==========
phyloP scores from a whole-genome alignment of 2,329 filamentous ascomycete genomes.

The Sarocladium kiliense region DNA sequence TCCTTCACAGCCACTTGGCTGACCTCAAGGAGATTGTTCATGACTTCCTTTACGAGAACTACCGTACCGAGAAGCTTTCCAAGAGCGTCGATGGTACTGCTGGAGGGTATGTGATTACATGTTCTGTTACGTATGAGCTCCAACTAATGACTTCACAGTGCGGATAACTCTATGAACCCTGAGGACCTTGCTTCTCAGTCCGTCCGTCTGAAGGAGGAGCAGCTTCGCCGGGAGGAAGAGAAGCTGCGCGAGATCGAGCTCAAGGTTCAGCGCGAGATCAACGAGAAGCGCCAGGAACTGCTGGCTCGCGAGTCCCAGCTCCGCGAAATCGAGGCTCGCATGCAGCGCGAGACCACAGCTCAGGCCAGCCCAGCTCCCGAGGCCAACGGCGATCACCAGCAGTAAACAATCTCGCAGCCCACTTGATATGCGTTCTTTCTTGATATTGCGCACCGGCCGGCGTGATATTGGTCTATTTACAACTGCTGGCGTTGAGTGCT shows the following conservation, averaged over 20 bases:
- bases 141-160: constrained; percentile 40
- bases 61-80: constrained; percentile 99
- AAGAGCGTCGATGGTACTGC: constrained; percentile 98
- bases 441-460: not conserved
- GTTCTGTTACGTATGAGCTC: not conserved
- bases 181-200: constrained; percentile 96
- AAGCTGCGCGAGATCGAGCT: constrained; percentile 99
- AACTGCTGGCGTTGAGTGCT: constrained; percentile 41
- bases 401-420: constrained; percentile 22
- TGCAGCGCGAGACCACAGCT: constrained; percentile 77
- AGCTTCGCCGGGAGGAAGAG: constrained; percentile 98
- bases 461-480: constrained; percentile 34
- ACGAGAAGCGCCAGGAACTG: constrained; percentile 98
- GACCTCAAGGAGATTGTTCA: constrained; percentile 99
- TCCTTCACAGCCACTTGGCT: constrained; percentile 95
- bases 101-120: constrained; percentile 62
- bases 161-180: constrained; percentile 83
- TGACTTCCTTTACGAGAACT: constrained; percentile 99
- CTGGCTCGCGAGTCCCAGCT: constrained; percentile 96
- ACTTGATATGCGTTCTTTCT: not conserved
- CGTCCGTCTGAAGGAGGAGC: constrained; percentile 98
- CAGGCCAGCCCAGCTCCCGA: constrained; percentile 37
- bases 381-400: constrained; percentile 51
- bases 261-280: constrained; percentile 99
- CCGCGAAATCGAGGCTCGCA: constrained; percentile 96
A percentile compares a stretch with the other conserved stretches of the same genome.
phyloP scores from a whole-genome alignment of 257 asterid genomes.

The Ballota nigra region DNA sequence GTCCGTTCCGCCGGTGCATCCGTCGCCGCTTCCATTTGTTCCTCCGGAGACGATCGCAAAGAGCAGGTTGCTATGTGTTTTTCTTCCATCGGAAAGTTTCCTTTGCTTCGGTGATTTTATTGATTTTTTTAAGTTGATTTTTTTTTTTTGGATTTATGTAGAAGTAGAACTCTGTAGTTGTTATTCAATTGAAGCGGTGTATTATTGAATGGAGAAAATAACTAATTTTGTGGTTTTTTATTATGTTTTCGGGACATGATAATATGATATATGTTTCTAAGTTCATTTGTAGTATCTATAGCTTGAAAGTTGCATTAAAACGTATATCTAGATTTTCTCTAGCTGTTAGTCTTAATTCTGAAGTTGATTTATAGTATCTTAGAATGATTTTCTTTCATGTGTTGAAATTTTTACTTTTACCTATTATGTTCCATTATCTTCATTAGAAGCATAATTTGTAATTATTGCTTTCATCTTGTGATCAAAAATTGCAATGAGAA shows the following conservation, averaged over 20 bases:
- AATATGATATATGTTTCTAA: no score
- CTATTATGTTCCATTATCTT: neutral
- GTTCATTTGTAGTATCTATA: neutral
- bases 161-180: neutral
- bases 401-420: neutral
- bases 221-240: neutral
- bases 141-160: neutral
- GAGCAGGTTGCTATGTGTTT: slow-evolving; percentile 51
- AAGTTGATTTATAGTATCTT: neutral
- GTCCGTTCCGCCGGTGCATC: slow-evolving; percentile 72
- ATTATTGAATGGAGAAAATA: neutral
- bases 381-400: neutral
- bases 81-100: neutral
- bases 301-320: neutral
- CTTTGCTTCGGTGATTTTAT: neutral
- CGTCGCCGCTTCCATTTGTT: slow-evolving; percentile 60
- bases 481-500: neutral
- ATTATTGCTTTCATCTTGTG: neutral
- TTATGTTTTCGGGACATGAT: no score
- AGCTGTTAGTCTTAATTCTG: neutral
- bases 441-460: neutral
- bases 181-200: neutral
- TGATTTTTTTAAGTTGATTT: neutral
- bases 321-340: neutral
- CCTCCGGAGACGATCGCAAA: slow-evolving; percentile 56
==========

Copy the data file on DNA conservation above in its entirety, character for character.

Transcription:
phyloP scores from a whole-genome alignment of 2,329 filamentous ascomycete genomes.

The Sarocladium kiliense region DNA sequence TCCTTCACAGCCACTTGGCTGACCTCAAGGAGATTGTTCATGACTTCCTTTACGAGAACTACCGTACCGAGAAGCTTTCCAAGAGCGTCGATGGTACTGCTGGAGGGTATGTGATTACATGTTCTGTTACGTATGAGCTCCAACTAATGACTTCACAGTGCGGATAACTCTATGAACCCTGAGGACCTTGCTTCTCAGTCCGTCCGTCTGAAGGAGGAGCAGCTTCGCCGGGAGGAAGAGAAGCTGCGCGAGATCGAGCTCAAGGTTCAGCGCGAGATCAACGAGAAGCGCCAGGAACTGCTGGCTCGCGAGTCCCAGCTCCGCGAAATCGAGGCTCGCATGCAGCGCGAGACCACAGCTCAGGCCAGCCCAGCTCCCGAGGCCAACGGCGATCACCAGCAGTAAACAATCTCGCAGCCCACTTGATATGCGTTCTTTCTTGATATTGCGCACCGGCCGGCGTGATATTGGTCTATTTACAACTGCTGGCGTTGAGTGCT shows the following conservation, averaged over 20 bases:
- bases 141-160: constrained; percentile 40
- bases 61-80: constrained; percentile 99
- AAGAGCGTCGATGGTACTGC: constrained; percentile 98
- bases 441-460: not conserved
- GTTCTGTTACGTATGAGCTC: not conserved
- bases 181-200: constrained; percentile 96
- AAGCTGCGCGAGATCGAGCT: constrained; percentile 99
- AACTGCTGGCGTTGAGTGCT: constrained; percentile 41
- bases 401-420: constrained; percentile 22
- TGCAGCGCGAGACCACAGCT: constrained; percentile 77
- AGCTTCGCCGGGAGGAAGAG: constrained; percentile 98
- bases 461-480: constrained; percentile 34
- ACGAGAAGCGCCAGGAACTG: constrained; percentile 98
- GACCTCAAGGAGATTGTTCA: constrained; percentile 99
- TCCTTCACAGCCACTTGGCT: constrained; percentile 95
- bases 101-120: constrained; percentile 62
- bases 161-180: constrained; percentile 83
- TGACTTCCTTTACGAGAACT: constrained; percentile 99
- CTGGCTCGCGAGTCCCAGCT: constrained; percentile 96
- ACTTGATATGCGTTCTTTCT: not conserved
- CGTCCGTCTGAAGGAGGAGC: constrained; percentile 98
- CAGGCCAGCCCAGCTCCCGA: constrained; percentile 37
- bases 381-400: constrained; percentile 51
- bases 261-280: constrained; percentile 99
- CCGCGAAATCGAGGCTCGCA: constrained; percentile 96
A percentile compares a stretch with the other conserved stretches of the same genome.
phyloP scores from a whole-genome alignment of 257 asterid genomes.

The Ballota nigra region DNA sequence GTCCGTTCCGCCGGTGCATCCGTCGCCGCTTCCATTTGTTCCTCCGGAGACGATCGCAAAGAGCAGGTTGCTATGTGTTTTTCTTCCATCGGAAAGTTTCCTTTGCTTCGGTGATTTTATTGATTTTTTTAAGTTGATTTTTTTTTTTTGGATTTATGTAGAAGTAGAACTCTGTAGTTGTTATTCAATTGAAGCGGTGTATTATTGAATGGAGAAAATAACTAATTTTGTGGTTTTTTATTATGTTTTCGGGACATGATAATATGATATATGTTTCTAAGTTCATTTGTAGTATCTATAGCTTGAAAGTTGCATTAAAACGTATATCTAGATTTTCTCTAGCTGTTAGTCTTAATTCTGAAGTTGATTTATAGTATCTTAGAATGATTTTCTTTCATGTGTTGAAATTTTTACTTTTACCTATTATGTTCCATTATCTTCATTAGAAGCATAATTTGTAATTATTGCTTTCATCTTGTGATCAAAAATTGCAATGAGAA shows the following conservation, averaged over 20 bases:
- AATATGATATATGTTTCTAA: no score
- CTATTATGTTCCATTATCTT: neutral
- GTTCATTTGTAGTATCTATA: neutral
- bases 161-180: neutral
- bases 401-420: neutral
- bases 221-240: neutral
- bases 141-160: neutral
- GAGCAGGTTGCTATGTGTTT: slow-evolving; percentile 51
- AAGTTGATTTATAGTATCTT: neutral
- GTCCGTTCCGCCGGTGCATC: slow-evolving; percentile 72
- ATTATTGAATGGAGAAAATA: neutral
- bases 381-400: neutral
- bases 81-100: neutral
- bases 301-320: neutral
- CTTTGCTTCGGTGATTTTAT: neutral
- CGTCGCCGCTTCCATTTGTT: slow-evolving; percentile 60
- bases 481-500: neutral
- ATTATTGCTTTCATCTTGTG: neutral
- TTATGTTTTCGGGACATGAT: no score
- AGCTGTTAGTCTTAATTCTG: neutral
- bases 441-460: neutral
- bases 181-200: neutral
- TGATTTTTTTAAGTTGATTT: neutral
- bases 321-340: neutral
- CCTCCGGAGACGATCGCAAA: slow-evolving; percentile 56